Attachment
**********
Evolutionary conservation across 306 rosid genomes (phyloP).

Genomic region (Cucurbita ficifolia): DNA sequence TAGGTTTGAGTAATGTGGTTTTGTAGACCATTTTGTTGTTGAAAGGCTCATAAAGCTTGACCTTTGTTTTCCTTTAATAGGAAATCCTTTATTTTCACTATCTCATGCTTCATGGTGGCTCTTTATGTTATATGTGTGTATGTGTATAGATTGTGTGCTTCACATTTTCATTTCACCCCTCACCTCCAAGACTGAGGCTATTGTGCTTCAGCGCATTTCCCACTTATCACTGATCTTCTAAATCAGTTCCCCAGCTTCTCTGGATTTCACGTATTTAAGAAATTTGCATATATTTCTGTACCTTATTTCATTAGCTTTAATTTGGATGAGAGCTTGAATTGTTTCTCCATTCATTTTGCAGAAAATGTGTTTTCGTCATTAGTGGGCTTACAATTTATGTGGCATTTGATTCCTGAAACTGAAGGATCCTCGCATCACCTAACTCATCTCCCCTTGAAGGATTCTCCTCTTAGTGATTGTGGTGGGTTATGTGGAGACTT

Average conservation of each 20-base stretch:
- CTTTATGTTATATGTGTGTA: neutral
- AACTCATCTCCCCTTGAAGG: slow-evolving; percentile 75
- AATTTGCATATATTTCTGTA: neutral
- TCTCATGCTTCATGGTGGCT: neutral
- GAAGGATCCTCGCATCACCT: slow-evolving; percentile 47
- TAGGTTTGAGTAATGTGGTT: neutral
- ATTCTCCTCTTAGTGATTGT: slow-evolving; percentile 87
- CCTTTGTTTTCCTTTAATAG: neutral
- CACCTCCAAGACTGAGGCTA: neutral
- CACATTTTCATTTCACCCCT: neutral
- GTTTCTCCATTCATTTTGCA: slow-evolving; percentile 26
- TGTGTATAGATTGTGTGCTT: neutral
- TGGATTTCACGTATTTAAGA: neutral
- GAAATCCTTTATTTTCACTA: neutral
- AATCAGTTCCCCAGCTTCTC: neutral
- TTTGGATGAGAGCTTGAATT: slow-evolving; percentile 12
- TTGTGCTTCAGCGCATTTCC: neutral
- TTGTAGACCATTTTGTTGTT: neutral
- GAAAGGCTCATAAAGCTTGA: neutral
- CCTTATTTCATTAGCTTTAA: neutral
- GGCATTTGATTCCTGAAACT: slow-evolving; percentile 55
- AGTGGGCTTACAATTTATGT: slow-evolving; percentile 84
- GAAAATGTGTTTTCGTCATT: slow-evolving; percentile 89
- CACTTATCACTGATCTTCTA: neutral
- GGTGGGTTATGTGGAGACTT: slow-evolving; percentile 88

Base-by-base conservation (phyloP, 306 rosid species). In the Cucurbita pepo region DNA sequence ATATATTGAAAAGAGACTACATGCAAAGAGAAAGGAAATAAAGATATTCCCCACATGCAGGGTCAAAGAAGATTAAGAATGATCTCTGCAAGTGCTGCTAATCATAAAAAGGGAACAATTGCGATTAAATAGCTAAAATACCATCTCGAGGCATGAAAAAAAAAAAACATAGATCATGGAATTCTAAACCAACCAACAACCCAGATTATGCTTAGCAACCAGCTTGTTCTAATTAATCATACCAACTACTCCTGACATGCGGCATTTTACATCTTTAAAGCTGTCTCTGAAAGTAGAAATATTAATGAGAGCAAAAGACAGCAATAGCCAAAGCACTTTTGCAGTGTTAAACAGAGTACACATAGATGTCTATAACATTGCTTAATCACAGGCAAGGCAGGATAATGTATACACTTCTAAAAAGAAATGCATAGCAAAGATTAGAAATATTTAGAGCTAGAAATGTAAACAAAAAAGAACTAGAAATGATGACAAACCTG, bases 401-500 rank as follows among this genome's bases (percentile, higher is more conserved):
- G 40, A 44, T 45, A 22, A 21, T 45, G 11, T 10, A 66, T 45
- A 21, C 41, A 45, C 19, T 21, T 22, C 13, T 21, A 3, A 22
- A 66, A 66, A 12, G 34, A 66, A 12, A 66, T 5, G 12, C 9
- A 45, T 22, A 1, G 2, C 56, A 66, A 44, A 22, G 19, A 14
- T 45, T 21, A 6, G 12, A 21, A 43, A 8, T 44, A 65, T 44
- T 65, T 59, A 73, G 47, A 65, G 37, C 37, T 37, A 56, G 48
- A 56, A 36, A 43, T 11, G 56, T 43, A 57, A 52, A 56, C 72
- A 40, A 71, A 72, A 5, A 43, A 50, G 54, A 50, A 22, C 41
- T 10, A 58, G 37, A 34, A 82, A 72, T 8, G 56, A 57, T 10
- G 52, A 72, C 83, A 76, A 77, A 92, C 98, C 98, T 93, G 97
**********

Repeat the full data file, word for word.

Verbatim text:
Evolutionary conservation across 306 rosid genomes (phyloP).

Genomic region (Cucurbita ficifolia): DNA sequence TAGGTTTGAGTAATGTGGTTTTGTAGACCATTTTGTTGTTGAAAGGCTCATAAAGCTTGACCTTTGTTTTCCTTTAATAGGAAATCCTTTATTTTCACTATCTCATGCTTCATGGTGGCTCTTTATGTTATATGTGTGTATGTGTATAGATTGTGTGCTTCACATTTTCATTTCACCCCTCACCTCCAAGACTGAGGCTATTGTGCTTCAGCGCATTTCCCACTTATCACTGATCTTCTAAATCAGTTCCCCAGCTTCTCTGGATTTCACGTATTTAAGAAATTTGCATATATTTCTGTACCTTATTTCATTAGCTTTAATTTGGATGAGAGCTTGAATTGTTTCTCCATTCATTTTGCAGAAAATGTGTTTTCGTCATTAGTGGGCTTACAATTTATGTGGCATTTGATTCCTGAAACTGAAGGATCCTCGCATCACCTAACTCATCTCCCCTTGAAGGATTCTCCTCTTAGTGATTGTGGTGGGTTATGTGGAGACTT

Average conservation of each 20-base stretch:
- CTTTATGTTATATGTGTGTA: neutral
- AACTCATCTCCCCTTGAAGG: slow-evolving; percentile 75
- AATTTGCATATATTTCTGTA: neutral
- TCTCATGCTTCATGGTGGCT: neutral
- GAAGGATCCTCGCATCACCT: slow-evolving; percentile 47
- TAGGTTTGAGTAATGTGGTT: neutral
- ATTCTCCTCTTAGTGATTGT: slow-evolving; percentile 87
- CCTTTGTTTTCCTTTAATAG: neutral
- CACCTCCAAGACTGAGGCTA: neutral
- CACATTTTCATTTCACCCCT: neutral
- GTTTCTCCATTCATTTTGCA: slow-evolving; percentile 26
- TGTGTATAGATTGTGTGCTT: neutral
- TGGATTTCACGTATTTAAGA: neutral
- GAAATCCTTTATTTTCACTA: neutral
- AATCAGTTCCCCAGCTTCTC: neutral
- TTTGGATGAGAGCTTGAATT: slow-evolving; percentile 12
- TTGTGCTTCAGCGCATTTCC: neutral
- TTGTAGACCATTTTGTTGTT: neutral
- GAAAGGCTCATAAAGCTTGA: neutral
- CCTTATTTCATTAGCTTTAA: neutral
- GGCATTTGATTCCTGAAACT: slow-evolving; percentile 55
- AGTGGGCTTACAATTTATGT: slow-evolving; percentile 84
- GAAAATGTGTTTTCGTCATT: slow-evolving; percentile 89
- CACTTATCACTGATCTTCTA: neutral
- GGTGGGTTATGTGGAGACTT: slow-evolving; percentile 88

Base-by-base conservation (phyloP, 306 rosid species). In the Cucurbita pepo region DNA sequence ATATATTGAAAAGAGACTACATGCAAAGAGAAAGGAAATAAAGATATTCCCCACATGCAGGGTCAAAGAAGATTAAGAATGATCTCTGCAAGTGCTGCTAATCATAAAAAGGGAACAATTGCGATTAAATAGCTAAAATACCATCTCGAGGCATGAAAAAAAAAAAACATAGATCATGGAATTCTAAACCAACCAACAACCCAGATTATGCTTAGCAACCAGCTTGTTCTAATTAATCATACCAACTACTCCTGACATGCGGCATTTTACATCTTTAAAGCTGTCTCTGAAAGTAGAAATATTAATGAGAGCAAAAGACAGCAATAGCCAAAGCACTTTTGCAGTGTTAAACAGAGTACACATAGATGTCTATAACATTGCTTAATCACAGGCAAGGCAGGATAATGTATACACTTCTAAAAAGAAATGCATAGCAAAGATTAGAAATATTTAGAGCTAGAAATGTAAACAAAAAAGAACTAGAAATGATGACAAACCTG, bases 401-500 rank as follows among this genome's bases (percentile, higher is more conserved):
- G 40, A 44, T 45, A 22, A 21, T 45, G 11, T 10, A 66, T 45
- A 21, C 41, A 45, C 19, T 21, T 22, C 13, T 21, A 3, A 22
- A 66, A 66, A 12, G 34, A 66, A 12, A 66, T 5, G 12, C 9
- A 45, T 22, A 1, G 2, C 56, A 66, A 44, A 22, G 19, A 14
- T 45, T 21, A 6, G 12, A 21, A 43, A 8, T 44, A 65, T 44
- T 65, T 59, A 73, G 47, A 65, G 37, C 37, T 37, A 56, G 48
- A 56, A 36, A 43, T 11, G 56, T 43, A 57, A 52, A 56, C 72
- A 40, A 71, A 72, A 5, A 43, A 50, G 54, A 50, A 22, C 41
- T 10, A 58, G 37, A 34, A 82, A 72, T 8, G 56, A 57, T 10
- G 52, A 72, C 83, A 76, A 77, A 92, C 98, C 98, T 93, G 97